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Bain Capital takes majority stake in LeanTaaS


The California company, which provides software to hospitals to improve scheduling procedures, said the deal will allow LeanTaas “to accelerate its rapid growth.”

LeanTaaS has been getting more hospitals to use its scheduling software to improve efficiency in operating rooms and infusion centers, and now the California company has received its own infusion to propel its growth.

This week, Bain Capital Private Equity, the Boston-based investment firm, announced it has acquired a majority stake in the company from two existing investors: Insight Partners and Goldman Sachs Asset Management’s Growth Equity business. The LeanTaaS management team will continue to lead the company.

The financial terms of the transaction weren’t disclosed. LeanTaaS said in a news release the deal “includes a significant growth capital commitment from Bain Capital that will enable LeanTaaS to continue to accelerate its rapid growth trajectory and innovative market-leading suite of cloud software solutions.”

Sanjeev Agrawal, LeanTaaS president and chief operating officer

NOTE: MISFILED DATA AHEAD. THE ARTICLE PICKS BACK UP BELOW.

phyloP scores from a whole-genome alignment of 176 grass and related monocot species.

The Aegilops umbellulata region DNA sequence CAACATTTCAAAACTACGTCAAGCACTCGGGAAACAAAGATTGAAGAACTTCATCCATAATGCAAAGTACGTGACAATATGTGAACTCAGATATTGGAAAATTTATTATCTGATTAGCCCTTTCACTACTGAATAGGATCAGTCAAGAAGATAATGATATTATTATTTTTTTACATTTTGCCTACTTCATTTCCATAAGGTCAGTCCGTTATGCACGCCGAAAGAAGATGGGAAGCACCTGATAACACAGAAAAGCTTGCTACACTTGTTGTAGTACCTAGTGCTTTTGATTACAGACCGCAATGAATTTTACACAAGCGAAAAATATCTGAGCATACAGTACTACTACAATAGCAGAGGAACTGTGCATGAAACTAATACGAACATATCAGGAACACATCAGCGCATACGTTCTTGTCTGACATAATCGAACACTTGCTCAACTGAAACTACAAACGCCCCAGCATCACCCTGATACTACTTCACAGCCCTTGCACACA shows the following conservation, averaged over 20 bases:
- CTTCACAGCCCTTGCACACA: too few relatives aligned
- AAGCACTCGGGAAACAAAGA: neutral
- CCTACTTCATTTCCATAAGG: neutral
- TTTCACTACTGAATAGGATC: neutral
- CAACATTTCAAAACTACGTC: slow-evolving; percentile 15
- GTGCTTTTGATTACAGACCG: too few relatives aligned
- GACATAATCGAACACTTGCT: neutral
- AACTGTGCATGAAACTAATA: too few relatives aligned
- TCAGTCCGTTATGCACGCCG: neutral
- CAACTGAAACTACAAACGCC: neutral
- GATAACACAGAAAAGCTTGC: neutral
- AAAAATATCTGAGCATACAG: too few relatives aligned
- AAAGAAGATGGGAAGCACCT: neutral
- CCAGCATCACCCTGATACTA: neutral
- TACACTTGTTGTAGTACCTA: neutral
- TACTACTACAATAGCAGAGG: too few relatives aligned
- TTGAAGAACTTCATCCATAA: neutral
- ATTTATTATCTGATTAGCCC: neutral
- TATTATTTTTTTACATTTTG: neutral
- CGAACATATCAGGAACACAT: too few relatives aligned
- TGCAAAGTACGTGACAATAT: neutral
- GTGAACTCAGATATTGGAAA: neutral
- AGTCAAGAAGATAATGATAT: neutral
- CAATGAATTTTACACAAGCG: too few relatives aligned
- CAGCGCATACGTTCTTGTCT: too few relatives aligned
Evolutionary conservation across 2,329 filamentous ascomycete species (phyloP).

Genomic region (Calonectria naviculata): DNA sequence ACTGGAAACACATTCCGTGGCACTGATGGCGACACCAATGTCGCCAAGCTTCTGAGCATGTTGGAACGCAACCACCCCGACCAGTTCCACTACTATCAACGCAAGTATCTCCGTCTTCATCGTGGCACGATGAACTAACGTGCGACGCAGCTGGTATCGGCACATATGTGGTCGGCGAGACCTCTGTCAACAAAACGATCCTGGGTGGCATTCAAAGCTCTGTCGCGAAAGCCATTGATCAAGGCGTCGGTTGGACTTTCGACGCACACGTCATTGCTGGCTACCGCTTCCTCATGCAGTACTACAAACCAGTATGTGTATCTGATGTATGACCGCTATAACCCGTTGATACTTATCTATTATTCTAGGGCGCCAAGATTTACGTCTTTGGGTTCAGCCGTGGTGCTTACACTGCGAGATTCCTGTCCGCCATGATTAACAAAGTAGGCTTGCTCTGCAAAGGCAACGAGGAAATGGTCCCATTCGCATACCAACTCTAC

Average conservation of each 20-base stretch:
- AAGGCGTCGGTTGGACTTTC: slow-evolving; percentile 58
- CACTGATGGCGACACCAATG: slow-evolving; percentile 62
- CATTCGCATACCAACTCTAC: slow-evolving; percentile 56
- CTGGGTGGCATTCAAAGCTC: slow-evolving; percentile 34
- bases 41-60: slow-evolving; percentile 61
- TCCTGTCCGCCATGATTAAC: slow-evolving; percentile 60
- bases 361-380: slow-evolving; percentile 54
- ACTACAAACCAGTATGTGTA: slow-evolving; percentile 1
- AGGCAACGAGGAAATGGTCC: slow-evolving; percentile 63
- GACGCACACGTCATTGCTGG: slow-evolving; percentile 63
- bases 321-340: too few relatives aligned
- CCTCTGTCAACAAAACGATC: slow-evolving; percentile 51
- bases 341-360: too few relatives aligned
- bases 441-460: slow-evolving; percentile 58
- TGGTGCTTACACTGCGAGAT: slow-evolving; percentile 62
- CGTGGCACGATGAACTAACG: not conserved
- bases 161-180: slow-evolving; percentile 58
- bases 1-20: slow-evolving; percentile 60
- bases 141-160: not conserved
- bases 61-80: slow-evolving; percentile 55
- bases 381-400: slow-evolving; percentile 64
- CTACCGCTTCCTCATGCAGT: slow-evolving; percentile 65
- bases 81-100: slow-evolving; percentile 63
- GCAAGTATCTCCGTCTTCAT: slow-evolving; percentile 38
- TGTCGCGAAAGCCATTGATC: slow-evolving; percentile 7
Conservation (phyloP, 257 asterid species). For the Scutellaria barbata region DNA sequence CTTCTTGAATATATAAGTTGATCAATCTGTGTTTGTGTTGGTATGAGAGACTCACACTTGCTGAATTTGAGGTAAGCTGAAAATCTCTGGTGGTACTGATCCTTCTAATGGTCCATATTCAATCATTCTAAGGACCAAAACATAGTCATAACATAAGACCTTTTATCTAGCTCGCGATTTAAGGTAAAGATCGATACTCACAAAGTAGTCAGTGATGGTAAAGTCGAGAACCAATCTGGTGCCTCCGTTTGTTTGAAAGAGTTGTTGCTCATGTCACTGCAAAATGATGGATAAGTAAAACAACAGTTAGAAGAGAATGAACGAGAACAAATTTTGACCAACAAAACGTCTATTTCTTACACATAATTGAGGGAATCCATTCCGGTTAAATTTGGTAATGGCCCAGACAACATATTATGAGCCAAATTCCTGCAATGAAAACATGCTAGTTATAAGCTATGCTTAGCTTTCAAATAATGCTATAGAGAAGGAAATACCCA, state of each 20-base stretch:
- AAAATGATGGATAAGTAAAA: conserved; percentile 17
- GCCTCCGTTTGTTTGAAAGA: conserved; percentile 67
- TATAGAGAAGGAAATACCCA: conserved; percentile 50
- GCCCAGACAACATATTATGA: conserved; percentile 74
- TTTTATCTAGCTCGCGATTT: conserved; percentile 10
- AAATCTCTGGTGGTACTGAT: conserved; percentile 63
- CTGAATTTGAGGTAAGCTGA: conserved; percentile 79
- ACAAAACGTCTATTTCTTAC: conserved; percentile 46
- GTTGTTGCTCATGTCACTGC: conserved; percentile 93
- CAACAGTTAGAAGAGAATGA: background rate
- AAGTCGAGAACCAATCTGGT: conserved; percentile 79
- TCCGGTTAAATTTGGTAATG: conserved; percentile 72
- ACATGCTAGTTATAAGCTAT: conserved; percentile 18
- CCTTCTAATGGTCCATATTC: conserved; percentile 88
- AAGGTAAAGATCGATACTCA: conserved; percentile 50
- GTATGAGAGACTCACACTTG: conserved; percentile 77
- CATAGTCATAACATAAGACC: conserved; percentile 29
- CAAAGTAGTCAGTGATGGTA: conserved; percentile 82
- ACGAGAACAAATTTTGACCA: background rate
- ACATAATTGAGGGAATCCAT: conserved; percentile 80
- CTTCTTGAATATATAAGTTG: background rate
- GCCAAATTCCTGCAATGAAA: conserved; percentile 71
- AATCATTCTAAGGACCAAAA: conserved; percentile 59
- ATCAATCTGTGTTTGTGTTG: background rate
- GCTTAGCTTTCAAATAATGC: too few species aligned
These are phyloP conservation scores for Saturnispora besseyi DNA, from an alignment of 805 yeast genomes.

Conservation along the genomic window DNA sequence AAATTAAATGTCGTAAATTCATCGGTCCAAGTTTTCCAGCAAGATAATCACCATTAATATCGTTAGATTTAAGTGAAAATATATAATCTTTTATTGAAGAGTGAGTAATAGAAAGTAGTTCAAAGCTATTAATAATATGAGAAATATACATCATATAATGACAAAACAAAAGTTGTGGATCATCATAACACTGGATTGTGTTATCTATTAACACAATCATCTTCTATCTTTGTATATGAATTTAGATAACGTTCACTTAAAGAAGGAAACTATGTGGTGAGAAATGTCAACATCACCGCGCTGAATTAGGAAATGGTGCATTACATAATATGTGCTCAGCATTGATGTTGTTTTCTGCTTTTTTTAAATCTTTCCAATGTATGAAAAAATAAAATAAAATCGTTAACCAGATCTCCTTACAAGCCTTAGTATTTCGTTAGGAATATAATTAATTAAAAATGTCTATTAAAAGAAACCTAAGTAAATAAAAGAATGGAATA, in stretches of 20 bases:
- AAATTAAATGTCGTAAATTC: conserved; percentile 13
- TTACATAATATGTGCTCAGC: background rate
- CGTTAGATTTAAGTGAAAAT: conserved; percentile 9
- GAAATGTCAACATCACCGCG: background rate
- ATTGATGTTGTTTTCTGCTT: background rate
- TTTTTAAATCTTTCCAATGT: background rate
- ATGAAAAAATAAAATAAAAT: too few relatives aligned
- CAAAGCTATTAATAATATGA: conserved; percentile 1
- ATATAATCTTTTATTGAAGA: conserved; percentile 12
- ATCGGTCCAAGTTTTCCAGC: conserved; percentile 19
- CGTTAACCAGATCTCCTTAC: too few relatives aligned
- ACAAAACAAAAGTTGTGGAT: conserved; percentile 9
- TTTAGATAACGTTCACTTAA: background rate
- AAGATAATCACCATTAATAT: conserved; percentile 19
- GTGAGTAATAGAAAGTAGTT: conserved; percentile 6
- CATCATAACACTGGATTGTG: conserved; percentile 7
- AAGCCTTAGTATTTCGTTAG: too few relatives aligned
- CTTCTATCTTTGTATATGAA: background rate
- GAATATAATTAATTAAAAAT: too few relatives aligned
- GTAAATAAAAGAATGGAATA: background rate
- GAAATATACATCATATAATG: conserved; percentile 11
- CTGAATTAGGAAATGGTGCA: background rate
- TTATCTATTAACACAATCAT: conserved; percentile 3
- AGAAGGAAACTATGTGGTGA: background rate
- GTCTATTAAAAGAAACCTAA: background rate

Sanjeev Agrawal, LeanTaaS president and chief operating officer

The deal, which is subject to regulatory approval, is expected to be completed in the third quarter of 2022. Insights Partners and Goldman Sachs will continue to hold stakes in the company, LeanTaaS and Bain Capital said.

LeanTaaS has placed its software in more than 130 health systems and more than 500 hospitals around the country. Its cloud-based software is designed to help attain more scheduling efficiencies in surgical procedures, infusion centers and managing in-patient volume. The company touts its ability to help hospitals and health systems unlock their capacity.

Some of the systems using LeanTaaS software include New York-Presbyterian, Memorial Sloan Kettering Cancer Center, Penn Medicine, MD Anderson Cancer Center, CommonSpirit, Stanford Health Care and others.

'Air traffic control'

Sanjeev Agrawal, LeanTaaS president and chief operating officer, likens the software to “air traffic control.”

In a roundtable this week, Agrawal talked about how the airline industry now processes far more flights per day than it did decades ago. He said he wants the LeanTaaS software to do the same for the healthcare industry.

The company’s iQueue software uses artificial intelligence and data science to anticipate problems in scheduling and opportunities to book more appointments.

The software takes into account the speed of surgeons in performing procedures, accounting for a veteran physician who may take less time on a procedure than a younger surgeon. Health systems also use the software to predict when infusion centers could get busier, such as the middle of the day, and allows providers to bring in patients for cancer treatments at different times to avoid logjams.

LeanTaaS officials say their long-term vision is to manage patient flow and hospital capacity all in one platform. Agrawal said the company’s software, utilized by creative healthcare leaders, offers enormous potential to help hospitals and improve the patient experience.